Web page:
Dr. Valerie Levy
Honors English Composition 103
2 October 2012
Negative vs. Positive Connotations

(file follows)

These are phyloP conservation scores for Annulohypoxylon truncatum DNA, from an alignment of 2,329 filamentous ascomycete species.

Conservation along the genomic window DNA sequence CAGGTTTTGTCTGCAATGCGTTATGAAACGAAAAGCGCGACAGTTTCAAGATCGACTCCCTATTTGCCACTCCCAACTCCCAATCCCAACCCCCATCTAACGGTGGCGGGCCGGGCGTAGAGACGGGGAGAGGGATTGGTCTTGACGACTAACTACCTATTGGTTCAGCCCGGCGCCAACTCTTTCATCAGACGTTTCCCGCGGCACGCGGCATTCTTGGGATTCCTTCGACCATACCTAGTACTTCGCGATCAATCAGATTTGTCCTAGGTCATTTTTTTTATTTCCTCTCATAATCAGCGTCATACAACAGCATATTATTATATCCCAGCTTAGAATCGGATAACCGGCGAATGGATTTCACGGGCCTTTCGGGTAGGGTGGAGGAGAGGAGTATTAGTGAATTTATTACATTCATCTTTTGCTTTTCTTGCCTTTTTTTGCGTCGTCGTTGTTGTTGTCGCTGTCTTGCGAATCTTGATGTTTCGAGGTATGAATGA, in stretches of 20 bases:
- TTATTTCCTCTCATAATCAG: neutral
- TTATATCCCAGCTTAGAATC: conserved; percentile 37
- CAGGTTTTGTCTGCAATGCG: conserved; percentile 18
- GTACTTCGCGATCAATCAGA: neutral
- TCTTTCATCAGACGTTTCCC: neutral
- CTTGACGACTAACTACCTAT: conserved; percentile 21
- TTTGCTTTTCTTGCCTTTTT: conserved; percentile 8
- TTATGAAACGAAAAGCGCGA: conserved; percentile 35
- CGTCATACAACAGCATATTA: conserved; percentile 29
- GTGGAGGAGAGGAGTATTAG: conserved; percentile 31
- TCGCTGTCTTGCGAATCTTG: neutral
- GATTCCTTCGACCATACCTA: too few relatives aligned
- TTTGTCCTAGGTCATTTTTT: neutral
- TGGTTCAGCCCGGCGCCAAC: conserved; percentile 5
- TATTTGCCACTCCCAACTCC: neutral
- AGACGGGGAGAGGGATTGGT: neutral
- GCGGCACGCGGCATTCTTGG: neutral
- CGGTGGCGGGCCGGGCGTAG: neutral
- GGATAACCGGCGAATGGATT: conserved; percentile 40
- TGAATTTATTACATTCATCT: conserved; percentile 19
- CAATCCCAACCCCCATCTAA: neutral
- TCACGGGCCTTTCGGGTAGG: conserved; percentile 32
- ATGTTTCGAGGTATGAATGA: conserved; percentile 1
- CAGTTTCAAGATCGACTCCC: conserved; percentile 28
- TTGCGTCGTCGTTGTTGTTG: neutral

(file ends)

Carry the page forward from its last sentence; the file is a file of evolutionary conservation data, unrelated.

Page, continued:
More often when we hear a word, the definition is not so clear; words in the English language have multiple meanings. For example, the word “gay.” This word is very ambiguous meaning either ecstatic or homosexual. Ecstatic obviously has a positive connotation while homosexual can be offensive. In a very similar way, Frederick Douglass’ essay “Learning to Read and Write” questions the definition of knowledge. Douglass saw that his only pathway to freedom was through literacy, so his goal was to learn how to read and write, no matter what the circumstances are. Martin Luther King Jr.’s “Letter from Birmingham Jail” is a response to a published statement by eight fellow clergymen from Alabama who fiercely criticized King for organization and participation in the protest march against segregation in Birmingham. King's letter, an attempt to defend himself from accusations, criticizes white moderates and church. Both these authors incorporated connotations of certain words – knowledge, extremist, and moderate – to prove their actions just in a precise and effective manner. Knowledge is directly correlated to education; Frederick Douglass, however, compares knowledge with power. As written in the Merriam Webster dictionary, knowledge means “being acquainted with facts, truths, or principles, as from study or investigation; general erudition.” According to Douglass, knowledge is a “silver trump of freedom” that had “roused [his] soul to eternal wakefulness (48).” When Douglass first got a taste of knowledge, he then understood the power in which it held. Douglass states in his autobiography, “Narrative of the life of Frederick Douglass,” “I now understood what had been to me a most perplexing difficulty-to wit, the white man’s power to enslave the black man” (Douglass). This was Douglass’ first step towards freedom, which was learning what he had to do to...